Kansas City Chiefs tight end Travis Kelce appeared on ESPN’s “First Take” with Stephen A. Smith, Max Kellerman and Molly Qerim Rose on Thursday, covering a variety of subjects with the hosts — one of which was how he might be personally affected if NFL games end up being played without fans for some (or all) of the upcoming season. Would the lack of a stadium audience change his emotion for the game?
”I like to think of it as I have passion more than I have emotion for the game — because emotion comes and goes,” he said. “It goes up and down like a roller coaster. Passion sits in the heart; it’s within you.
“I started playing this game in the backyard; I started playing this game in middle school — going to practice without any fans, without any sounds. Nowadays, practice is built up with music — and sometimes coaches put crowd noises in the background to try and simulate a game. But at the same time, I still enjoy playing this game in the backyard — going out and just playing catch, or getting the guys together to go out and play a sandlot game. That’s just who I’ve always been. So I don’t think it will affect me.
“At the same time, it’s going to be very awkward playing in a stadium with nobody in it,” he added. “I can’t even imagine doing that — being in uniform and playing a real game. I can’t even fathom it, really.”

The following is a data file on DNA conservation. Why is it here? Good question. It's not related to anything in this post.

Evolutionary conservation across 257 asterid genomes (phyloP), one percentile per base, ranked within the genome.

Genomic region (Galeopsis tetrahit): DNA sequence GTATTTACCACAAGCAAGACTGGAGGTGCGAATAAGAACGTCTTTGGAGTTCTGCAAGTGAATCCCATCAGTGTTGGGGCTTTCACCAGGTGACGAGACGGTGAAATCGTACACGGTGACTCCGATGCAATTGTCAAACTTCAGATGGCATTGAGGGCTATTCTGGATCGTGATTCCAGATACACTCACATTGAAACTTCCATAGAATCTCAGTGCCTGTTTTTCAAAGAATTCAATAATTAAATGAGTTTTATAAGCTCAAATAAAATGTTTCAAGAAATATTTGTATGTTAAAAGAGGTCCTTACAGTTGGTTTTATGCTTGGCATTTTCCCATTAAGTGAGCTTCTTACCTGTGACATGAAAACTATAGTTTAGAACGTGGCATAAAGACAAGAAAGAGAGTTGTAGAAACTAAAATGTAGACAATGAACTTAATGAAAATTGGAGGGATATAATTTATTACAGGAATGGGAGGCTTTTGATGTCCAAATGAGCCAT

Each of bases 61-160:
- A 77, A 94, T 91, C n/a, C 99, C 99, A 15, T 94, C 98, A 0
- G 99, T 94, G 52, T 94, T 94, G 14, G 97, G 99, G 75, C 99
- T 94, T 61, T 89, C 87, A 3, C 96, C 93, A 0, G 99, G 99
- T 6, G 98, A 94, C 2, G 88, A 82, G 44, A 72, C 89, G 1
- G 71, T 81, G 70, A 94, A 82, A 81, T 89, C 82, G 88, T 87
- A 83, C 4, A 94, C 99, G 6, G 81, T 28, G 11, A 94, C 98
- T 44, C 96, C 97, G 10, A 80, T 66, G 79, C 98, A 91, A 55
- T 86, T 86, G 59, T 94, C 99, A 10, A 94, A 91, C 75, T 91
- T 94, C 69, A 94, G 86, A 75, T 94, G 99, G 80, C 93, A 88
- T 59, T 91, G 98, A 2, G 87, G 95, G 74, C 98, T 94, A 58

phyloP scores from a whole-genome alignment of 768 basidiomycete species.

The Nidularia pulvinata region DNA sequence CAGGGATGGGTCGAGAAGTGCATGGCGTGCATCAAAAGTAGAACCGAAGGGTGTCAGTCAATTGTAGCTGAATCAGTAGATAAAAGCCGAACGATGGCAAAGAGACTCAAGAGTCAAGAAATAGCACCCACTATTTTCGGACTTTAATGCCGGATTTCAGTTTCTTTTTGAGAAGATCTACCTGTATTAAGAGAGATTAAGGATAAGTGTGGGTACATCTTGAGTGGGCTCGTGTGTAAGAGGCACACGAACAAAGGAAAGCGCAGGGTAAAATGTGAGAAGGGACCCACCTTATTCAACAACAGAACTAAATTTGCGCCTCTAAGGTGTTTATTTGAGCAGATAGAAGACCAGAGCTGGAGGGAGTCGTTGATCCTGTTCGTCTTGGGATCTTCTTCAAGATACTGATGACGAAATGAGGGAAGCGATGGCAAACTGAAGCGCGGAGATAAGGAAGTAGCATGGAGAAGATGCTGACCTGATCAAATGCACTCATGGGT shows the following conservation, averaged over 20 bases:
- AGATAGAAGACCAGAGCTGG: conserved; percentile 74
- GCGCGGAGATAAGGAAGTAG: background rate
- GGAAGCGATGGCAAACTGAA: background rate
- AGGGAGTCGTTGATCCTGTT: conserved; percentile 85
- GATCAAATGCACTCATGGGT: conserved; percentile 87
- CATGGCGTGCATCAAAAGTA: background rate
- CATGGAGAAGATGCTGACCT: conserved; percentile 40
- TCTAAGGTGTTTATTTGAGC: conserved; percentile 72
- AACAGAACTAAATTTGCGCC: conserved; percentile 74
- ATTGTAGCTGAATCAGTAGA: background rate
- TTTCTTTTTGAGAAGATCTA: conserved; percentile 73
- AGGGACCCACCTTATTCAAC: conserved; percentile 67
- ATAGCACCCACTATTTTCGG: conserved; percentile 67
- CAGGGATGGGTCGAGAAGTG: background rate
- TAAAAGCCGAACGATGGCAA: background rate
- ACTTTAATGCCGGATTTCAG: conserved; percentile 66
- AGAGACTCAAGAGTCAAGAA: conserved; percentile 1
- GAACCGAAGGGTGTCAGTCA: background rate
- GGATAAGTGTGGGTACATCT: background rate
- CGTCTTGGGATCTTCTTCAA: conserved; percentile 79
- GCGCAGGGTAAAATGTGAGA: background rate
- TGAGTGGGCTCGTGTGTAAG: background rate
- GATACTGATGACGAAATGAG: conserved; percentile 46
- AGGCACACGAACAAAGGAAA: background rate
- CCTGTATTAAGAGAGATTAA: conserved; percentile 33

He also spoke about whether he expected the coming season — however it is played — might be more difficult for the Chiefs as defending Super Bowl champions.
”To be honest, last year we knew we were getting everybody’s best shot — being that we do have Patrick Mahomes, the MVP from two years ago and the MVP of the Super Bowl,” he recalled. “The guy has taken the league by storm and can win any football game at any point in time — or however much time is left on the clock.
“Coach Reid does an unbelievable job of setting us up week-in and week-out, knowing that we are going to get [their] best shot — that we are going to get opponent’s best shot — because they feel they have to bring that type of energy, that type of talent and that type of mentality to the game when they play the Kansas City Chiefs.
“So knowing that... yeah, it makes every single game a little bit more intense [and] a little bit more meaningful,” he concluded. “[But] all it really does is build up the accountability throughout the team ([and] the players) to make sure they’re doing what we’ve got to do throughout the week.”
And when reminded that his brother Jason Kelce — center for the Philadelphia Eagles — had said that the Eagles’ Super Bowl parade had been “far better” than the Chiefs’ parade in Kansas City, he rose to the challenge in typical fashion.
”Obviously he’s a little biased,” said Kelce. “But he wasn’t even at the Kansas City parade. So for him to make that assumption is silly! Look at him! He even looks silly!
“Jason’s very confident in what he does,” he added in a more serious tone. “Obviously, what he did on that day was special — and will never be taken away. Even I enjoyed every bit of it. I go back and remininisce on the day — because I was so proud of him — [but] I think it’s silly for him to make that assumption.”
Play the whole interview above — or from YouTube.